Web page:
In 1994, a group of everyday bicyclists founded the California Bicycle Coalition (CalBike) to empower Californians who wanted more bicycle-friendly communities. With support from the Bicycle Federation of America, they worked with political and community leaders to win more funding for bicycle infrastructure and education. In 1999, CalBike incorporated its sister organization, the California Bicycle Coalition Education Fund, to focus on charitable work supported by tax-deductible donations. In 2016, CalBike incorporated its Political Action Committee to help voters elect the most bicycle-friendly candidates.
Early policy accomplishments included, in 1997, tripling funding in the “Bicycle Lane Account” and pushing for a law that in 1999 established the nation’s first Safe Routes to School program, dedicating the unprecedented sum of $115 million for bicycle and pedestrian safety projects near California schools. CalBike successfully compelled Caltrans to adopt a strong “complete streets” policy that requires bicycling and walking to be considered in all transportation projects; legislation in 2002 extended that requirement to cities and counties throughout the state. In 2013, we pushed through the Three Feet for Safety Act, requiring motorists to give bicyclists three feet of clearance when passing; the law went into effect in 2014. That year, our Protected Bike Lanes Act made it legal to build protected bike lanes in California; since the law went into effect we have shaped state-level guidelines to encourage protected bike lanes and intersections, making Caltrans a leader in the kind of people-friendly street design that encourages bicycling among people of all ages, cultures, genders, and income levels.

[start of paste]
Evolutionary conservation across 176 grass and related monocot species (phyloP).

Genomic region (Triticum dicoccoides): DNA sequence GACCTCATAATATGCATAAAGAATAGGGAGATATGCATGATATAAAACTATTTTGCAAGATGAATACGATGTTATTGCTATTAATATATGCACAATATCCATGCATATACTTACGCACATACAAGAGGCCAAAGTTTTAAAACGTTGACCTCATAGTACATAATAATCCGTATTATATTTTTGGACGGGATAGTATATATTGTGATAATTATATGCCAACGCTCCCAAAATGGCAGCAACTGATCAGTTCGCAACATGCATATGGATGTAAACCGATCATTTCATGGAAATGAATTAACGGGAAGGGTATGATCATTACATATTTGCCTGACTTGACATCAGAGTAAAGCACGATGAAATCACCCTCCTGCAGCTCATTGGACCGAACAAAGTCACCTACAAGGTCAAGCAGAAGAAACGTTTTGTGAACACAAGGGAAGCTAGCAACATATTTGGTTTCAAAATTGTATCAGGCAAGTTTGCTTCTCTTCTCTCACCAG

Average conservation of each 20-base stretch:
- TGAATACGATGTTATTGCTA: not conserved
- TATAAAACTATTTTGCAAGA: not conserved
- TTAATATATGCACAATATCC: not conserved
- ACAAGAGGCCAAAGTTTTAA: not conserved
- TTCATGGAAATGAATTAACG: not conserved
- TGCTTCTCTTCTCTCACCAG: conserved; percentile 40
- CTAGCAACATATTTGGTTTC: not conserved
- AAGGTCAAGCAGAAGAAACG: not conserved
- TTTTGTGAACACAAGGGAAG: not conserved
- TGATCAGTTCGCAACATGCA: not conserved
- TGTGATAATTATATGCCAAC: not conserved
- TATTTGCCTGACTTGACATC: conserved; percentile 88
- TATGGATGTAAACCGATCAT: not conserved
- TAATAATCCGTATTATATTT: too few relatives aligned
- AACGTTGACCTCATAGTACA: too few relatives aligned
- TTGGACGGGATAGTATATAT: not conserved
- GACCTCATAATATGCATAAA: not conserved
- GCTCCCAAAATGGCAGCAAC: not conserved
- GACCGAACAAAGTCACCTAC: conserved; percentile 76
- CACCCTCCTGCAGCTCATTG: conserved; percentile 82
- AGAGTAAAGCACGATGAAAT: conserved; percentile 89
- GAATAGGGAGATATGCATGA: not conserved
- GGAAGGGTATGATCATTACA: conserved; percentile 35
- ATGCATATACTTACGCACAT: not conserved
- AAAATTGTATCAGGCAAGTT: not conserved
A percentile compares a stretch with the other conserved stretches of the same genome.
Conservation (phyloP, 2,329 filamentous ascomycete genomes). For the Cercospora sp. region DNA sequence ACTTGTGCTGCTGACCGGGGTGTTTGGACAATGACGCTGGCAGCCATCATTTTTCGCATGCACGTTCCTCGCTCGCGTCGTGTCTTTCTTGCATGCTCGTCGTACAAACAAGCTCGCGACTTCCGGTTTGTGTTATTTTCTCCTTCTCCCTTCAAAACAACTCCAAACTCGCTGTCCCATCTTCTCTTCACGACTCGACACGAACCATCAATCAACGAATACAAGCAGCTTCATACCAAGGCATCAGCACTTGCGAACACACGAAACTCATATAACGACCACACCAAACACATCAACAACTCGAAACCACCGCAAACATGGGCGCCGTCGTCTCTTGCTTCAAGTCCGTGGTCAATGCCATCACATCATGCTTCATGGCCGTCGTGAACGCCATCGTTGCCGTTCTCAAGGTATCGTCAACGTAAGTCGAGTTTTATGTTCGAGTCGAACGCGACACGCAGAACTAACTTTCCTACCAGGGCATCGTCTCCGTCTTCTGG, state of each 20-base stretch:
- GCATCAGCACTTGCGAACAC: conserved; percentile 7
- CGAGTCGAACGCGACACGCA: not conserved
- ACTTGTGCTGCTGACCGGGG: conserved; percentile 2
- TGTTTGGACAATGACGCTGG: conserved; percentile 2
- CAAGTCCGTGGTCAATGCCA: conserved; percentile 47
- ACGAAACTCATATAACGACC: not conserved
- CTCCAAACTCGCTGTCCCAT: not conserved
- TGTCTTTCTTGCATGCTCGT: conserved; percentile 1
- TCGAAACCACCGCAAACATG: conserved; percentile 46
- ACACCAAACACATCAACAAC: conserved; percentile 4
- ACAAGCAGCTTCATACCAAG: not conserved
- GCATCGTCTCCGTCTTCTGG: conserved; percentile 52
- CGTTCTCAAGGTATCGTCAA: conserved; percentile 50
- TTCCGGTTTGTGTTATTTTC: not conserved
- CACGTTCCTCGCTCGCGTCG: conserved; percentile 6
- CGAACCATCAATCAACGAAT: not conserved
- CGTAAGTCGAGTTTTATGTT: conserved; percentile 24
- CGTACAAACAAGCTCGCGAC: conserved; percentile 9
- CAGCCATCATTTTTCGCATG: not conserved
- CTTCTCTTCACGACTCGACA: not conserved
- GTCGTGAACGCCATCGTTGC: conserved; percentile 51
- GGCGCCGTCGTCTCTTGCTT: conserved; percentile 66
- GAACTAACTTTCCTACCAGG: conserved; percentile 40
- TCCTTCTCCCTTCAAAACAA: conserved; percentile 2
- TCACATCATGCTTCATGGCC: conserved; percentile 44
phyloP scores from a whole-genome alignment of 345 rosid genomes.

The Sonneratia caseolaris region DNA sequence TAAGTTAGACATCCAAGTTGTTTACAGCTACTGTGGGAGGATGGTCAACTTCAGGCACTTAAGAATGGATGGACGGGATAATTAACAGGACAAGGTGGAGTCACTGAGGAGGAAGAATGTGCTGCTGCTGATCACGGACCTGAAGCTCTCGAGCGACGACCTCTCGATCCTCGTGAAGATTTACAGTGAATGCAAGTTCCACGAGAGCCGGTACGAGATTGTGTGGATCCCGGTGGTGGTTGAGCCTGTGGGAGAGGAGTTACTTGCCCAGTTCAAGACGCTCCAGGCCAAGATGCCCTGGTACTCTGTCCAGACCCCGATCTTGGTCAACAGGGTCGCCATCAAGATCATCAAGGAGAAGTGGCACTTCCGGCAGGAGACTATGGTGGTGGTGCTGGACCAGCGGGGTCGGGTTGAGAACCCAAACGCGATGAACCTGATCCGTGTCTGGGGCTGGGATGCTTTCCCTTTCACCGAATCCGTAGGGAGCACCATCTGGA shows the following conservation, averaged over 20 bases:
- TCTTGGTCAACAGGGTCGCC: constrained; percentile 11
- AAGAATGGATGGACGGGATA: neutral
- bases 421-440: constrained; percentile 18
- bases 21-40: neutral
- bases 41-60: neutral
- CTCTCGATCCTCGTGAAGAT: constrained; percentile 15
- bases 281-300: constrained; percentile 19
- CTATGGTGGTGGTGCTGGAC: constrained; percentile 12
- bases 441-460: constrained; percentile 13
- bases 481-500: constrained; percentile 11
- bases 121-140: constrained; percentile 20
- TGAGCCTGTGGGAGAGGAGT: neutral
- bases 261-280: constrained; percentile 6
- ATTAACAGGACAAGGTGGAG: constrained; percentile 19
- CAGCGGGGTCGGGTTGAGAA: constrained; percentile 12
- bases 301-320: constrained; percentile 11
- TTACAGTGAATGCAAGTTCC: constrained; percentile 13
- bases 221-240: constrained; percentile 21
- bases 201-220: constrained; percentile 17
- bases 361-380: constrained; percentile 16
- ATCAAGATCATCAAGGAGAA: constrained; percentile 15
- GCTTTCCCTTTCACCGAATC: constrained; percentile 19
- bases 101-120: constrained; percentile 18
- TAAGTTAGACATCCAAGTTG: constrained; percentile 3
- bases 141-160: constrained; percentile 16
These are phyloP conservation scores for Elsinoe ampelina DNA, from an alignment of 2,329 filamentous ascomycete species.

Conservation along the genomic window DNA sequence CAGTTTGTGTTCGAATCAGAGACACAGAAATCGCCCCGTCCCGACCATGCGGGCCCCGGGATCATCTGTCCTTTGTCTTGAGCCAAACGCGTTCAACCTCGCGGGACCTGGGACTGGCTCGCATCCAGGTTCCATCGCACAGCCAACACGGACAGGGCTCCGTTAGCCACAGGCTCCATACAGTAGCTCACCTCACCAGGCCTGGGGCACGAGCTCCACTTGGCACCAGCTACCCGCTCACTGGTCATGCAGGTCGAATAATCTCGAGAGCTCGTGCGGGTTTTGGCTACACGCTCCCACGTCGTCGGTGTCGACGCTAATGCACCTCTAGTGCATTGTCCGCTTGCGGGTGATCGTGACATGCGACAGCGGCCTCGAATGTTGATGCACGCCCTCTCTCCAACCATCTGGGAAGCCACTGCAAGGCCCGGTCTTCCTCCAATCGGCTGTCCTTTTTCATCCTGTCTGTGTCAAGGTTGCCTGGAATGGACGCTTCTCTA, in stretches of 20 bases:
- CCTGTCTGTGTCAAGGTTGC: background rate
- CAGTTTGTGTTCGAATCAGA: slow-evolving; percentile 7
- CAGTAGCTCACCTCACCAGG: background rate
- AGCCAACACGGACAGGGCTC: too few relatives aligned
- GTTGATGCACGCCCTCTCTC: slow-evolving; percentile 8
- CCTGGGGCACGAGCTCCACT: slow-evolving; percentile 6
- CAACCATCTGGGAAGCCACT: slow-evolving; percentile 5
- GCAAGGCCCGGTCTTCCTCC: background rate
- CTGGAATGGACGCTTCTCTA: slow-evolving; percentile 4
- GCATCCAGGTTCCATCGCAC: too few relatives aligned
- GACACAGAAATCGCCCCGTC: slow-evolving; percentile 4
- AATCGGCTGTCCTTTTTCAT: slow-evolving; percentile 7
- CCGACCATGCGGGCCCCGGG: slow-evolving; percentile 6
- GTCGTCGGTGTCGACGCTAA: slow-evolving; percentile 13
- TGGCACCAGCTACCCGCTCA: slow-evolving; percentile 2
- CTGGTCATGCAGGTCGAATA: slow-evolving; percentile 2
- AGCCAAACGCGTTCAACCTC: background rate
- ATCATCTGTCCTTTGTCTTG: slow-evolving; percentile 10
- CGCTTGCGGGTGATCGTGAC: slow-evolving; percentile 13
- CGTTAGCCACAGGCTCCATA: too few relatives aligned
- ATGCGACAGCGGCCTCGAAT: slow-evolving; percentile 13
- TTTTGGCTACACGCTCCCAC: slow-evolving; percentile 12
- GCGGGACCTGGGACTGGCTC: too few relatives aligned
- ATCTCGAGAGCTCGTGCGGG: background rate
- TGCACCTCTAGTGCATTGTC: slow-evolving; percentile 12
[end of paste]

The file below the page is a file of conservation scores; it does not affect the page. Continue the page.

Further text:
Since 2003, the California Bicycle Coalition has hosted the biennial California Bicycle Summit to support bicycle advocates in local nonprofits and in government agencies and private industry. Annually for the past two decades, Calbike has organized an advocacy day in the state capital to facilitate meetings between legislators and bicycle advocates. We have organized trainings, conferences, workshops and direct support for bicycle and equity advocates, sharing best practices with local and state-level leaders.
Since 2014, we have increasingly focused on transportation justice. We have succeeded in shaping grant guidelines and priorities to ensure that a majority of state bike/walk funds go to disadvantaged communities and provided local stakeholders with training to help them access bike/walk infrastructure funding. In 2017, we launched our Walk Bike Youth Leaders Program, offering young transportation advocacy leaders’ the skills and knowledge to effectively promote sustainable transportation policy; that year we also launched a new strategic plan focusing on transportation equity.